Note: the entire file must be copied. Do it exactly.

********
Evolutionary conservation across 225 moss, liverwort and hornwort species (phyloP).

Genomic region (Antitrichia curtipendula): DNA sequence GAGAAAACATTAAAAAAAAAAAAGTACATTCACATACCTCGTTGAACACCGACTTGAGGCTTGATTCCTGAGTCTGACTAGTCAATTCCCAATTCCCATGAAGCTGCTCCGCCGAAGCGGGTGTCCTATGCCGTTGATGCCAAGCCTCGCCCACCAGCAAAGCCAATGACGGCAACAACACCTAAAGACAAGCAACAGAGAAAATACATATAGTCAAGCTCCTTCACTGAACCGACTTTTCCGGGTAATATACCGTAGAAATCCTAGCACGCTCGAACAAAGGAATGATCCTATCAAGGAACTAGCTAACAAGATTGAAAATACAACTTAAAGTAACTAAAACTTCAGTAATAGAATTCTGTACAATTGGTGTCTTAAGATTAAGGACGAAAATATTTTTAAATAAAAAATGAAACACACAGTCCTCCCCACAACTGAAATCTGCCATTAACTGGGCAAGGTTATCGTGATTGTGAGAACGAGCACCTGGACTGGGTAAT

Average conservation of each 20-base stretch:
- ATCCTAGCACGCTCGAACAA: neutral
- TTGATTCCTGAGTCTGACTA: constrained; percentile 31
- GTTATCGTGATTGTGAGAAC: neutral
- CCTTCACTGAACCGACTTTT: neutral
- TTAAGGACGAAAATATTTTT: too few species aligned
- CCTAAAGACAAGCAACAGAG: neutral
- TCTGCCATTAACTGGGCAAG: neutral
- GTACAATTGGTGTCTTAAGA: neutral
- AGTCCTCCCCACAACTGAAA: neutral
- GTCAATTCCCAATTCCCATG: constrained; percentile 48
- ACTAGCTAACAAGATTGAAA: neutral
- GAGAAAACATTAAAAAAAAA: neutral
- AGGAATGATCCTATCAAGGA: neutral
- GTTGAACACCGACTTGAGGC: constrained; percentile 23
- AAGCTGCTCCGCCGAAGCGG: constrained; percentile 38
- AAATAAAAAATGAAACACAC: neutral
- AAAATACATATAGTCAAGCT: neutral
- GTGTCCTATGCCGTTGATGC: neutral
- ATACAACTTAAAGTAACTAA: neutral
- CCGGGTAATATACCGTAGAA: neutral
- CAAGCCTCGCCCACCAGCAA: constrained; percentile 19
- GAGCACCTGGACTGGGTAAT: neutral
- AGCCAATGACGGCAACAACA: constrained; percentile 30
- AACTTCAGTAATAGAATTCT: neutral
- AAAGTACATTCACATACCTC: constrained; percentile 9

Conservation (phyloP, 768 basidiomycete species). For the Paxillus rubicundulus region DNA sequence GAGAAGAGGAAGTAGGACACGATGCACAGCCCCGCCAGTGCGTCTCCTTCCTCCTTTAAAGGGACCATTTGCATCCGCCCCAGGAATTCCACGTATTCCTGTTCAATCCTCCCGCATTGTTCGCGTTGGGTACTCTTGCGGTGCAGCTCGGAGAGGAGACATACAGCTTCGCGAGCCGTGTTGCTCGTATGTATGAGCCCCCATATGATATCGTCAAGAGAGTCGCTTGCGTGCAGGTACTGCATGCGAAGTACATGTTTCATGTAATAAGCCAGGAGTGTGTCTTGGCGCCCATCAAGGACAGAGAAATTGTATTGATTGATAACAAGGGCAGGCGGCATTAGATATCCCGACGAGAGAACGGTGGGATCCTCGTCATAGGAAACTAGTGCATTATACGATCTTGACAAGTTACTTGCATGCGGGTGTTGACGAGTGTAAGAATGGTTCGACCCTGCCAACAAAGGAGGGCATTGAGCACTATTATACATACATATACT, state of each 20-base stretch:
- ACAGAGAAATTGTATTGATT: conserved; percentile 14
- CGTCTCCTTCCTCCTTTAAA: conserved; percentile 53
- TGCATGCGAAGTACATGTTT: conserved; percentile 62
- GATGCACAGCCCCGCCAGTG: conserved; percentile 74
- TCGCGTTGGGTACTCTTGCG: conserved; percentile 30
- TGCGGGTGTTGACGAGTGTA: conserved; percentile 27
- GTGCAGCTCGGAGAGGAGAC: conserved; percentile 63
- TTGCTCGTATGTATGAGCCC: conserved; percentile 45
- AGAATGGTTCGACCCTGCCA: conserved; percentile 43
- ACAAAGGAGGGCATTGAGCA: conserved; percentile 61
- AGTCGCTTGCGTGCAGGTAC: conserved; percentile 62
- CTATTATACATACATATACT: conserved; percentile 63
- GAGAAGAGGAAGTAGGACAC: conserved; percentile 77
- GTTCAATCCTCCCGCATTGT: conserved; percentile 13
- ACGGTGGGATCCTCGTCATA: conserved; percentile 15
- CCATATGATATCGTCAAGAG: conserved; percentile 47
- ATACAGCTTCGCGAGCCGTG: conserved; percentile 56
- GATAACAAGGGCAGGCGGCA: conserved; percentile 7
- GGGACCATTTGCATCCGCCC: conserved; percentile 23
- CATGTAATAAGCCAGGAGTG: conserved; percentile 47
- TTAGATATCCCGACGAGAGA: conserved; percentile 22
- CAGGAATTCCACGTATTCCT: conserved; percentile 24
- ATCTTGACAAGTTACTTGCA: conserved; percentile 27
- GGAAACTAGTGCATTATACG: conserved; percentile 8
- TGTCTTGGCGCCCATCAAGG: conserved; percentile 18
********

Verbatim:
Evolutionary conservation across 225 moss, liverwort and hornwort species (phyloP).

Genomic region (Antitrichia curtipendula): DNA sequence GAGAAAACATTAAAAAAAAAAAAGTACATTCACATACCTCGTTGAACACCGACTTGAGGCTTGATTCCTGAGTCTGACTAGTCAATTCCCAATTCCCATGAAGCTGCTCCGCCGAAGCGGGTGTCCTATGCCGTTGATGCCAAGCCTCGCCCACCAGCAAAGCCAATGACGGCAACAACACCTAAAGACAAGCAACAGAGAAAATACATATAGTCAAGCTCCTTCACTGAACCGACTTTTCCGGGTAATATACCGTAGAAATCCTAGCACGCTCGAACAAAGGAATGATCCTATCAAGGAACTAGCTAACAAGATTGAAAATACAACTTAAAGTAACTAAAACTTCAGTAATAGAATTCTGTACAATTGGTGTCTTAAGATTAAGGACGAAAATATTTTTAAATAAAAAATGAAACACACAGTCCTCCCCACAACTGAAATCTGCCATTAACTGGGCAAGGTTATCGTGATTGTGAGAACGAGCACCTGGACTGGGTAAT

Average conservation of each 20-base stretch:
- ATCCTAGCACGCTCGAACAA: neutral
- TTGATTCCTGAGTCTGACTA: constrained; percentile 31
- GTTATCGTGATTGTGAGAAC: neutral
- CCTTCACTGAACCGACTTTT: neutral
- TTAAGGACGAAAATATTTTT: too few species aligned
- CCTAAAGACAAGCAACAGAG: neutral
- TCTGCCATTAACTGGGCAAG: neutral
- GTACAATTGGTGTCTTAAGA: neutral
- AGTCCTCCCCACAACTGAAA: neutral
- GTCAATTCCCAATTCCCATG: constrained; percentile 48
- ACTAGCTAACAAGATTGAAA: neutral
- GAGAAAACATTAAAAAAAAA: neutral
- AGGAATGATCCTATCAAGGA: neutral
- GTTGAACACCGACTTGAGGC: constrained; percentile 23
- AAGCTGCTCCGCCGAAGCGG: constrained; percentile 38
- AAATAAAAAATGAAACACAC: neutral
- AAAATACATATAGTCAAGCT: neutral
- GTGTCCTATGCCGTTGATGC: neutral
- ATACAACTTAAAGTAACTAA: neutral
- CCGGGTAATATACCGTAGAA: neutral
- CAAGCCTCGCCCACCAGCAA: constrained; percentile 19
- GAGCACCTGGACTGGGTAAT: neutral
- AGCCAATGACGGCAACAACA: constrained; percentile 30
- AACTTCAGTAATAGAATTCT: neutral
- AAAGTACATTCACATACCTC: constrained; percentile 9

Conservation (phyloP, 768 basidiomycete species). For the Paxillus rubicundulus region DNA sequence GAGAAGAGGAAGTAGGACACGATGCACAGCCCCGCCAGTGCGTCTCCTTCCTCCTTTAAAGGGACCATTTGCATCCGCCCCAGGAATTCCACGTATTCCTGTTCAATCCTCCCGCATTGTTCGCGTTGGGTACTCTTGCGGTGCAGCTCGGAGAGGAGACATACAGCTTCGCGAGCCGTGTTGCTCGTATGTATGAGCCCCCATATGATATCGTCAAGAGAGTCGCTTGCGTGCAGGTACTGCATGCGAAGTACATGTTTCATGTAATAAGCCAGGAGTGTGTCTTGGCGCCCATCAAGGACAGAGAAATTGTATTGATTGATAACAAGGGCAGGCGGCATTAGATATCCCGACGAGAGAACGGTGGGATCCTCGTCATAGGAAACTAGTGCATTATACGATCTTGACAAGTTACTTGCATGCGGGTGTTGACGAGTGTAAGAATGGTTCGACCCTGCCAACAAAGGAGGGCATTGAGCACTATTATACATACATATACT, state of each 20-base stretch:
- ACAGAGAAATTGTATTGATT: conserved; percentile 14
- CGTCTCCTTCCTCCTTTAAA: conserved; percentile 53
- TGCATGCGAAGTACATGTTT: conserved; percentile 62
- GATGCACAGCCCCGCCAGTG: conserved; percentile 74
- TCGCGTTGGGTACTCTTGCG: conserved; percentile 30
- TGCGGGTGTTGACGAGTGTA: conserved; percentile 27
- GTGCAGCTCGGAGAGGAGAC: conserved; percentile 63
- TTGCTCGTATGTATGAGCCC: conserved; percentile 45
- AGAATGGTTCGACCCTGCCA: conserved; percentile 43
- ACAAAGGAGGGCATTGAGCA: conserved; percentile 61
- AGTCGCTTGCGTGCAGGTAC: conserved; percentile 62
- CTATTATACATACATATACT: conserved; percentile 63
- GAGAAGAGGAAGTAGGACAC: conserved; percentile 77
- GTTCAATCCTCCCGCATTGT: conserved; percentile 13
- ACGGTGGGATCCTCGTCATA: conserved; percentile 15
- CCATATGATATCGTCAAGAG: conserved; percentile 47
- ATACAGCTTCGCGAGCCGTG: conserved; percentile 56
- GATAACAAGGGCAGGCGGCA: conserved; percentile 7
- GGGACCATTTGCATCCGCCC: conserved; percentile 23
- CATGTAATAAGCCAGGAGTG: conserved; percentile 47
- TTAGATATCCCGACGAGAGA: conserved; percentile 22
- CAGGAATTCCACGTATTCCT: conserved; percentile 24
- ATCTTGACAAGTTACTTGCA: conserved; percentile 27
- GGAAACTAGTGCATTATACG: conserved; percentile 8
- TGTCTTGGCGCCCATCAAGG: conserved; percentile 18